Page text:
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What to Expect During a Bathroom Remodel

Posted by John Graziose on Fri, Jun 14, 2019 @ 13:06 PM

On the surface, remodeling the bathroom in your Rochester-area home seems fairly simple. But like any other remodeling project you take on for your home, there are little twists and turns involved in the process. It’s not just your bathroom that’s affected by the project, either. It can require some adjustments in your daily lifestyle as well. Being prepared ahead of time makes all the difference in the world. Let’s take a look at what to expect during a bathroom remodel—and some tips that can make things much less stressful for you.

How Long Is This Going to Take?

A significant remodeling of your bathroom isn’t an overnight endeavor. There are a number of steps in the process required to do a thorough and professional job. Here’s a kind of overview chart of the steps you can expect along the way—including how much time each one takes.

Task

Days

Details

Demolition

2

 

Carpentry

2

You may not need this step depending on the existing structure

Plumbing

1-2

This can take longer if you’re instating a tub or a toilet

Electrical

1-2

This only covers getting the necessary wiring to the bathroom

1st Inspection

1

The inspection itself doesn’t take long but getting scheduled can be an issue. This is out of the contractor's control

Insulation

.5

 

Drywall install

1

 

Drywall finish

2

This includes all the prep work so walls can be painted

Paint

1

 

Final Inspection

1

Once again, the inspection doesn’t take long, but you are somewhat at the mercy of the inspectors

Tilework

2

If you are not doing any tile work, this doesn’t apply

Cabinetry

1

 

Flooring

2

The type of flooring you are installing will affect how long it takes. Vinyl probably takes half a day. Tile or engineered wood will take a little longer

Hookups & Fixtures

2

This includes connecting toilet, sinks, faucets, etc.

Misc.

1.5

It’s always wise to allow for unforeseen issues.

TOTAL

23

 

* Adapted from https://www.thespruce.com/how-long-to-remodel-small-bathroom-1821360


These times are not set in stone, but they provide a sense of what actually goes into your remodel—and why the process may take four weeks or so. More complex remodels will obviously take longer.
 

How Will This Impact Daily Living?

Let’s talk a bit about what you can expect during the process. First of all, you’ll need to become accustomed to someone else being in your house all day. In addition, you won’t have access to your bathroom. That means setting up an alternative place to get ready for work or wind down for the night. Get all of your supplies organized ahead of time so that you’re not scrambling and trying to find what you need at the last minute. Here are some other things you’ll need to adjust to.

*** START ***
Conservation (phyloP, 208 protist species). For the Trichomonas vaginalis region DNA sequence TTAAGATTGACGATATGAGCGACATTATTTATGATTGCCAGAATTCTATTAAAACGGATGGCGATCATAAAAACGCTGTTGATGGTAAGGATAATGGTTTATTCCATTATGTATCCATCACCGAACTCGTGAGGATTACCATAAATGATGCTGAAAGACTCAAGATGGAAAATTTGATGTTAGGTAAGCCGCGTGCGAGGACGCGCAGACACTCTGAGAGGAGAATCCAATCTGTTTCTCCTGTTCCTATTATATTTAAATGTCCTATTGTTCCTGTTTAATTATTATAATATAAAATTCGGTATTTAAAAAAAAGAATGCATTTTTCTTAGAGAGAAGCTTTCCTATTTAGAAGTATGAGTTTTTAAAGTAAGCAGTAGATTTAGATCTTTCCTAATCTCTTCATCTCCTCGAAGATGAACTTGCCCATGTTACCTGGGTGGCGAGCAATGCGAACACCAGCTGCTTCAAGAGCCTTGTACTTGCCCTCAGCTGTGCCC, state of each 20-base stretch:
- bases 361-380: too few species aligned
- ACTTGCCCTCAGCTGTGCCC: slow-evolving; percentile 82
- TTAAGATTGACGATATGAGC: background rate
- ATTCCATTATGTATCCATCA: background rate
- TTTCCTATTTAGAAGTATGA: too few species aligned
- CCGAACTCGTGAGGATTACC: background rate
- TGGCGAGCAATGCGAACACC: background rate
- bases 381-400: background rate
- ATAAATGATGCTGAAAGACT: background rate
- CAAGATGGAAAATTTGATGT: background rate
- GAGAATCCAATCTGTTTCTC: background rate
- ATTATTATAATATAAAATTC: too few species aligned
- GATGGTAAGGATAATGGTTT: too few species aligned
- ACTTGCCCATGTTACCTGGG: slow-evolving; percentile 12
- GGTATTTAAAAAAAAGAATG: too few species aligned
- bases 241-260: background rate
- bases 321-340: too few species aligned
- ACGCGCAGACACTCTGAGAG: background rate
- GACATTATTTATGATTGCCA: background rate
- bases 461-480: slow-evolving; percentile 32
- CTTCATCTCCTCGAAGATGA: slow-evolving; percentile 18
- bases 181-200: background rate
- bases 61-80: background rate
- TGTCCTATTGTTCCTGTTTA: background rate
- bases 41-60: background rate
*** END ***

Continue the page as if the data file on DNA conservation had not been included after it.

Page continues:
It Will Be Noisy: That’ just the nature of construction. Electric saws, drills, hammers, and air compressors are not quiet tools of the trade. You may need to make alternate plans if you work from home. If you have small children that nap, you’ll probably want to find another place for them to do that.

You’ll Deal With Dust: Some contractors seal of the rooms in which they’re working. That helps, but it doesn’t eliminate dust. It’s not a bad idea to cover furniture with sheets to protect them. It may be tempting to run your furnace fan to capture some of the dust, but you’re more likely to simply spread the dust around. Keep an eye on sensitive equipment (computers) and clean them regularly.

Expect the Unexpected: You can pretty much count on running into an unexpected problem or two. It could be the previous wiring that's not up to code or framing that wasn't done properly. You may run into plumbing that is convoluted and needs to be redone. Most of these things can't be detected until your contractor starts the job. It's a good idea to budget a little extra money (and time) for these "surprises."

Changes: You’ll want to plan as carefully as possible up front. But sometimes you’ll see something that just isn’t the way you wanted it. It’s not the end of the world. Just make sure you’re equipped to deal with a bit of extra cost (and time) to get what you really want.

Unexpected Delays: There may be situations in which the manufacturer said your tile or your cabinets or your light fixtures would be ready in two weeks. Then it takes four weeks for them to show up. Knowing that is a possibility ahead of time helps you to deal with the situation.

Be Prepared to Make Decisions: Often you may have to make minor (or even some big) decisions during the process. You’ll have to tell your contractor where you want an outlet installed or where you want a towel rack installed. There are many little decisions that can make a big difference in how comfortable your new bath is.

Preparation Keeps Stress at a Minimum

Let’s be honest: Remodeling is somewhat of a disruptive process. But the good news is that there are things you can do to keep life as normal as possible. Preparing yourself mentally really helps deal with the disruption. Having a good plan for how you’re going to deal without the use of your bathroom for a while makes it easier to do.

 

Another form of preparation that reduces your stress is to make as many decisions ahead of time as possible. Make sure you’re clear about what’s really important to you when you remodel. That doesn’t mean you can’t make small changes but being committed to your overall plan relieves you from last minute, pressure-filled decisions. It's also extremely helpful to have all the materials on hand (fixtures, tile, flooring, etc.) before the contractor actually needs them. You don’t want your remodeler waiting for materials.

 

Knowing what to expect helps prepare you for a much more enjoyable remodeling experience.

 

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Topics: Bathroom remodeling, Bathroom Design